Not a great shot by a long, long way. It would do if I had to use it, but not my best work. I figured I should turn around and see what I could see.
Better! But not epic. “Landscape shots should be epic if I’m going to place in this Decathlon,” I said to myself, well out of earshot or gunshot of The Hunter.
Grabbed a few more frames and rushed to get to Mirror Lake in time to catch the sun hitting the lake.
At this point, I thought I had nothing good because I missed the exact moment of sunrise. I was certain I’d have to figure out when to shoot the Bonneville Salt Flats, 90 minutes out of Salt Lake City. I drove back to my sister’s and crashed hard for a few hours feeling overwhelmed. There was no way we’d get all the images done in time.
After being awakened by a text message and a phone call, I emptied the memory cards onto my laptop, backed them up on two external hard drives and took a cursory glance at what I’d shot. I was going to have to turn it up.
I figured the afternoon light was going to get good around 4 – 4:30pm where I needed to shoot next: Guardsman Pass. Shooting can be tricky on the pass. I couldn’t wait for sunset, because we had an appointment with our model at 5:30 down at Brighton ski resort, just down the hill from Guardsman Pass.
The fall colors were pretty good. The aspen were fully yellow and looked amazing against the pine trees. I searched for unusual shots; something that would set me apart. I tried several approaches, including shooting out the window while driving 5 mph because there was a stretch of the pass where the color of the trees seemed to explode off the sheer mountain wall.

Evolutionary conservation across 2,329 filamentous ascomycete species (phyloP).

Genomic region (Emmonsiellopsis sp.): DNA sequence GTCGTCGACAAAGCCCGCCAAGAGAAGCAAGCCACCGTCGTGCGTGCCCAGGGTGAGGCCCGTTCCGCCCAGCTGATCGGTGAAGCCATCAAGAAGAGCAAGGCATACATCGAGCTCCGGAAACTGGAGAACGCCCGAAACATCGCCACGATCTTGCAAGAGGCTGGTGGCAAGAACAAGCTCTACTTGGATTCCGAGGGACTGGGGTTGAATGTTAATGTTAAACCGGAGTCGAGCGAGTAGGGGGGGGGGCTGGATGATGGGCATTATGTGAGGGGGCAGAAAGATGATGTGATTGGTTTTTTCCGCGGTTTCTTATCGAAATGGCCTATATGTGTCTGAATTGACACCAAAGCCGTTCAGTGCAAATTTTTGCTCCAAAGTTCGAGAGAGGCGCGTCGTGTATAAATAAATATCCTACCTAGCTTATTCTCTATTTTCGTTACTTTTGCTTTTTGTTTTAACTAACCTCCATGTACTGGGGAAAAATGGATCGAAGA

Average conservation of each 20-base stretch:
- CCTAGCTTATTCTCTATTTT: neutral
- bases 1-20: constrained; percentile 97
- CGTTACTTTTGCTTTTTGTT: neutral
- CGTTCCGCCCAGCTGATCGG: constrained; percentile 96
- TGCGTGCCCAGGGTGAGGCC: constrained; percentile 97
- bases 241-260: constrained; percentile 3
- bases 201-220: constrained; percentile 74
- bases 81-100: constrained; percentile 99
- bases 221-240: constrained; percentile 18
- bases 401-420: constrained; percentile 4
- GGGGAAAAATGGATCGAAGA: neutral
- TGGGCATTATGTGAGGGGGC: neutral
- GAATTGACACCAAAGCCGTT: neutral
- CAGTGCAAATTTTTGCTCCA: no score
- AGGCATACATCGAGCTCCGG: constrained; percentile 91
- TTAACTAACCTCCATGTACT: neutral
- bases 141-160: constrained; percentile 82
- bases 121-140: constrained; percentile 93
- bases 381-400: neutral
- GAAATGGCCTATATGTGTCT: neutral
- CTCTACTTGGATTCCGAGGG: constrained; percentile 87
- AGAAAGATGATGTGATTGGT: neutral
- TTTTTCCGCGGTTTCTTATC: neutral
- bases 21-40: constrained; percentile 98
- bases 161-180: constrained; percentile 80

I gave up and hustled down the hill to Brighton, meeting Luke at 5:30pm. I ran into this guy:
That’s Scott Jarvie, the organizer of this madness.
We had an appointment with our model, Ariana Escalante, who also acted as the model coordinator for the Decathlon. Luke brought lights. That’s when I knew we were going to get something good. We took a guess about sunset at Brighton and figured that 5:30 might not be the best, but it was the latest time we could book that day. I’m glad we did, because it was perfect and Luke knocked it out of the park. I acted as photo assistant, shooting my longer lens when I could, hoping to get dramatically different images than Luke would with his wide angle and Octabox light powered by a sweet Buff system, including an Einstein flash unit. Why was this so special? This flash unit can shoot studio and out in the field. You can choose action (field) mode or constant color (studio) mode. Really nice. The battery unit made me drool: small and powerful. Here’s my attempt (note, didn’t work on this at all in terms of trying to remove stray hair or make this technically perfect.)
I packed up while Luke grabbed some more shots and we decided we were awake enough to head to one of our Cityscape locations to shoot the Salt Lake City skyline.
We made it in time, but the hike out to our shooting point was a wash. I knew what I needed to do and I shot for it. I should have stitched my panorama shot I had in my head. I tipped my camera into portrait mode with the 70-200mm mounted and took 5 or 6 shots of the skyline, panning a little with each frame. I wanted to get the moon in, but the light just wasn’t great enough. I still should have done the work and take the time to stitch the image together. I thought it would take too much time to stitch and edit a massive panorama image in the 70 megapixel range. Dumb.
We stuck around to shoot some other ideas from our vantage point and I really like a lot of the long exposure images I shot during dusk/the blue hour.
Luke and I went to dinner so he could pull images onto his laptop and we could strategize for the next day. I was a zombie at this point, but the pastrami burger came at just the right time.
To be continued…
Also published on Medium.